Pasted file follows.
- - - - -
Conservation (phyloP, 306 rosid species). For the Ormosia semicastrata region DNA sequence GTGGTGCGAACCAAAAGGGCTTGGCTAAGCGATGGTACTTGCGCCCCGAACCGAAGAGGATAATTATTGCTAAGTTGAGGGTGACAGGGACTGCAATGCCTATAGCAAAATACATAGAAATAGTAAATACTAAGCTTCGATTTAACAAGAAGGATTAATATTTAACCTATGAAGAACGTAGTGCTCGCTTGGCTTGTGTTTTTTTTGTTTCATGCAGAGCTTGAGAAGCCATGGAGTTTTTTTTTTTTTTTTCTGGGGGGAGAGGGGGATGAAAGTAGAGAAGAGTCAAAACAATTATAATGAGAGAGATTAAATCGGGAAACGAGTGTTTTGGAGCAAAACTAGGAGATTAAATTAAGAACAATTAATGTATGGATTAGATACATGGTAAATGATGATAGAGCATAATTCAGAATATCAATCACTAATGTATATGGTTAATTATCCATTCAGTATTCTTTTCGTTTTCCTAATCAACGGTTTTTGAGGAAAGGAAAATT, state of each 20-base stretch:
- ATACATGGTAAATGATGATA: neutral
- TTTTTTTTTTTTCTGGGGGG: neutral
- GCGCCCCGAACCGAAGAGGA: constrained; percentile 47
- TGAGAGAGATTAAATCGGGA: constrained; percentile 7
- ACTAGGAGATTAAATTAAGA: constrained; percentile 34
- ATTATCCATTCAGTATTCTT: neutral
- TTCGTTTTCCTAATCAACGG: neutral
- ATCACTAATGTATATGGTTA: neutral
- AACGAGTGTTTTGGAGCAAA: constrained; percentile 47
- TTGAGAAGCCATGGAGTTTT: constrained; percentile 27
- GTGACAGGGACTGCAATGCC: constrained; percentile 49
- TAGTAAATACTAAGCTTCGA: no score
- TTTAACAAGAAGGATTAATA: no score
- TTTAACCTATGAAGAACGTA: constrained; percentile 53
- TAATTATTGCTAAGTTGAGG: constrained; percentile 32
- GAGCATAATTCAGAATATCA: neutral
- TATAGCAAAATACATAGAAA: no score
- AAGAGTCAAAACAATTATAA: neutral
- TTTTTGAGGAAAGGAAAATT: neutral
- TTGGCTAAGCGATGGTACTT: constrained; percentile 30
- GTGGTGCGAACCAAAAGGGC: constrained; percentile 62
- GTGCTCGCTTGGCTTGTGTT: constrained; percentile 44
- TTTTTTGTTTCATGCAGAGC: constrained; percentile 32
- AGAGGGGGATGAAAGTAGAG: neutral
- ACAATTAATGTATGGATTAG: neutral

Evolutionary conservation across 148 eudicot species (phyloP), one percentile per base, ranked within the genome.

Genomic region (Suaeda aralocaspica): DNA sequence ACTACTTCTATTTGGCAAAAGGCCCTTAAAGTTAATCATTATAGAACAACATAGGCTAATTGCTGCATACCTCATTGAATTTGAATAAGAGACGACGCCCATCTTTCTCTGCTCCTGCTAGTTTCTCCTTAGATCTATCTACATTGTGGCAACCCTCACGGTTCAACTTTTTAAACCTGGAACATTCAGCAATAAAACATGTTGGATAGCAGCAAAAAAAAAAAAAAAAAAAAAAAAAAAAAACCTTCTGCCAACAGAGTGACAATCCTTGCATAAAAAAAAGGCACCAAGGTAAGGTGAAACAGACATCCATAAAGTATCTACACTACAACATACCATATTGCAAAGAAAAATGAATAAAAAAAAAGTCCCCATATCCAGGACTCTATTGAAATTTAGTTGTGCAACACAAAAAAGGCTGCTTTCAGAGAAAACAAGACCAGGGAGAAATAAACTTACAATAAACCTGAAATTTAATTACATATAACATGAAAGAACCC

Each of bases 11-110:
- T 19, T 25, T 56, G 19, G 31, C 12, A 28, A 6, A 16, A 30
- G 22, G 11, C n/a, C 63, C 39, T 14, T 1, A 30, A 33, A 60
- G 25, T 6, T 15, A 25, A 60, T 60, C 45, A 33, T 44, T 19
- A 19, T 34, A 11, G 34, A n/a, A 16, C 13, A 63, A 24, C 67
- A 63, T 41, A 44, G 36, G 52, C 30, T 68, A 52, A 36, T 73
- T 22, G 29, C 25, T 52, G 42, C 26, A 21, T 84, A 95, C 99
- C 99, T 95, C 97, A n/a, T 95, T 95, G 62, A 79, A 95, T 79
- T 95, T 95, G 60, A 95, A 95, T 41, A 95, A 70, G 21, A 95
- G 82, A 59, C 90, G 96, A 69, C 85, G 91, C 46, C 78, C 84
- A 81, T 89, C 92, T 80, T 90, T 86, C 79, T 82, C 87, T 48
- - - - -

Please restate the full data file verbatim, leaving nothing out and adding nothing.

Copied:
Conservation (phyloP, 306 rosid species). For the Ormosia semicastrata region DNA sequence GTGGTGCGAACCAAAAGGGCTTGGCTAAGCGATGGTACTTGCGCCCCGAACCGAAGAGGATAATTATTGCTAAGTTGAGGGTGACAGGGACTGCAATGCCTATAGCAAAATACATAGAAATAGTAAATACTAAGCTTCGATTTAACAAGAAGGATTAATATTTAACCTATGAAGAACGTAGTGCTCGCTTGGCTTGTGTTTTTTTTGTTTCATGCAGAGCTTGAGAAGCCATGGAGTTTTTTTTTTTTTTTTCTGGGGGGAGAGGGGGATGAAAGTAGAGAAGAGTCAAAACAATTATAATGAGAGAGATTAAATCGGGAAACGAGTGTTTTGGAGCAAAACTAGGAGATTAAATTAAGAACAATTAATGTATGGATTAGATACATGGTAAATGATGATAGAGCATAATTCAGAATATCAATCACTAATGTATATGGTTAATTATCCATTCAGTATTCTTTTCGTTTTCCTAATCAACGGTTTTTGAGGAAAGGAAAATT, state of each 20-base stretch:
- ATACATGGTAAATGATGATA: neutral
- TTTTTTTTTTTTCTGGGGGG: neutral
- GCGCCCCGAACCGAAGAGGA: constrained; percentile 47
- TGAGAGAGATTAAATCGGGA: constrained; percentile 7
- ACTAGGAGATTAAATTAAGA: constrained; percentile 34
- ATTATCCATTCAGTATTCTT: neutral
- TTCGTTTTCCTAATCAACGG: neutral
- ATCACTAATGTATATGGTTA: neutral
- AACGAGTGTTTTGGAGCAAA: constrained; percentile 47
- TTGAGAAGCCATGGAGTTTT: constrained; percentile 27
- GTGACAGGGACTGCAATGCC: constrained; percentile 49
- TAGTAAATACTAAGCTTCGA: no score
- TTTAACAAGAAGGATTAATA: no score
- TTTAACCTATGAAGAACGTA: constrained; percentile 53
- TAATTATTGCTAAGTTGAGG: constrained; percentile 32
- GAGCATAATTCAGAATATCA: neutral
- TATAGCAAAATACATAGAAA: no score
- AAGAGTCAAAACAATTATAA: neutral
- TTTTTGAGGAAAGGAAAATT: neutral
- TTGGCTAAGCGATGGTACTT: constrained; percentile 30
- GTGGTGCGAACCAAAAGGGC: constrained; percentile 62
- GTGCTCGCTTGGCTTGTGTT: constrained; percentile 44
- TTTTTTGTTTCATGCAGAGC: constrained; percentile 32
- AGAGGGGGATGAAAGTAGAG: neutral
- ACAATTAATGTATGGATTAG: neutral

Evolutionary conservation across 148 eudicot species (phyloP), one percentile per base, ranked within the genome.

Genomic region (Suaeda aralocaspica): DNA sequence ACTACTTCTATTTGGCAAAAGGCCCTTAAAGTTAATCATTATAGAACAACATAGGCTAATTGCTGCATACCTCATTGAATTTGAATAAGAGACGACGCCCATCTTTCTCTGCTCCTGCTAGTTTCTCCTTAGATCTATCTACATTGTGGCAACCCTCACGGTTCAACTTTTTAAACCTGGAACATTCAGCAATAAAACATGTTGGATAGCAGCAAAAAAAAAAAAAAAAAAAAAAAAAAAAAACCTTCTGCCAACAGAGTGACAATCCTTGCATAAAAAAAAGGCACCAAGGTAAGGTGAAACAGACATCCATAAAGTATCTACACTACAACATACCATATTGCAAAGAAAAATGAATAAAAAAAAAGTCCCCATATCCAGGACTCTATTGAAATTTAGTTGTGCAACACAAAAAAGGCTGCTTTCAGAGAAAACAAGACCAGGGAGAAATAAACTTACAATAAACCTGAAATTTAATTACATATAACATGAAAGAACCC

Each of bases 11-110:
- T 19, T 25, T 56, G 19, G 31, C 12, A 28, A 6, A 16, A 30
- G 22, G 11, C n/a, C 63, C 39, T 14, T 1, A 30, A 33, A 60
- G 25, T 6, T 15, A 25, A 60, T 60, C 45, A 33, T 44, T 19
- A 19, T 34, A 11, G 34, A n/a, A 16, C 13, A 63, A 24, C 67
- A 63, T 41, A 44, G 36, G 52, C 30, T 68, A 52, A 36, T 73
- T 22, G 29, C 25, T 52, G 42, C 26, A 21, T 84, A 95, C 99
- C 99, T 95, C 97, A n/a, T 95, T 95, G 62, A 79, A 95, T 79
- T 95, T 95, G 60, A 95, A 95, T 41, A 95, A 70, G 21, A 95
- G 82, A 59, C 90, G 96, A 69, C 85, G 91, C 46, C 78, C 84
- A 81, T 89, C 92, T 80, T 90, T 86, C 79, T 82, C 87, T 48